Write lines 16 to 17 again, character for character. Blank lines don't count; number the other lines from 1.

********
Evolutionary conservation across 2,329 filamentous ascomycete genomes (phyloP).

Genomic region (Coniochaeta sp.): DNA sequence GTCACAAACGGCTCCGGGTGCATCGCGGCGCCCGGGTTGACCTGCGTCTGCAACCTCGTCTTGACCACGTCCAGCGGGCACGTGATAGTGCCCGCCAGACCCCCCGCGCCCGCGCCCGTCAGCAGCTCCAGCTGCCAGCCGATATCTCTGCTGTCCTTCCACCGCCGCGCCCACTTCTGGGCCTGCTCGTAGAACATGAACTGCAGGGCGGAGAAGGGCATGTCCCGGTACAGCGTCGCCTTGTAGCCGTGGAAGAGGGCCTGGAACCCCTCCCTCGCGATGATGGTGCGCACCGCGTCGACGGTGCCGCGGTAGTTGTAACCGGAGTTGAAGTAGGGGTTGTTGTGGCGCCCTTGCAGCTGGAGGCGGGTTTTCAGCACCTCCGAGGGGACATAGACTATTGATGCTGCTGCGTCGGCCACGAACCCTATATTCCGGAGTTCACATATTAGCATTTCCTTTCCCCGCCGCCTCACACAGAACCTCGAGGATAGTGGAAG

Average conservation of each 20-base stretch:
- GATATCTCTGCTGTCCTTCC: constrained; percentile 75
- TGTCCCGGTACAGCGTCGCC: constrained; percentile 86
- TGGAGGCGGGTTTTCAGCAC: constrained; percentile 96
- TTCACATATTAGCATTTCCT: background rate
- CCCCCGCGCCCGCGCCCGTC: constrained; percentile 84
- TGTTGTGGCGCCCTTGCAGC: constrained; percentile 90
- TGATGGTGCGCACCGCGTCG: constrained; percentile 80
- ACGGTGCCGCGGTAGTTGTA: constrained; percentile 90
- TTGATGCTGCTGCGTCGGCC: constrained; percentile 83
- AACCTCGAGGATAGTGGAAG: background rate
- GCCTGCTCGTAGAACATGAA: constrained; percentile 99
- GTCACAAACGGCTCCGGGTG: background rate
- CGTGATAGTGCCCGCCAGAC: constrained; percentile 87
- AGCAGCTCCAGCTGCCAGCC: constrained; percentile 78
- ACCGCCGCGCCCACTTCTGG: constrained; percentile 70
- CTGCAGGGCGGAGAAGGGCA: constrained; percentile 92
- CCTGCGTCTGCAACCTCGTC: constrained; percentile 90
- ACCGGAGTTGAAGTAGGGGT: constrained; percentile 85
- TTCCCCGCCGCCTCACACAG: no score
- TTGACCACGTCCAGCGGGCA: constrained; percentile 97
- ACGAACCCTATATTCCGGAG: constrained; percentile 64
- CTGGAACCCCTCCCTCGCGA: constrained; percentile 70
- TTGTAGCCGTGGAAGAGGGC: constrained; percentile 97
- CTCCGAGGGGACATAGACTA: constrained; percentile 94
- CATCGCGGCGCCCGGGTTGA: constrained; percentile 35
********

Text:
- CGTGATAGTGCCCGCCAGAC: constrained; percentile 87
- AGCAGCTCCAGCTGCCAGCC: constrained; percentile 78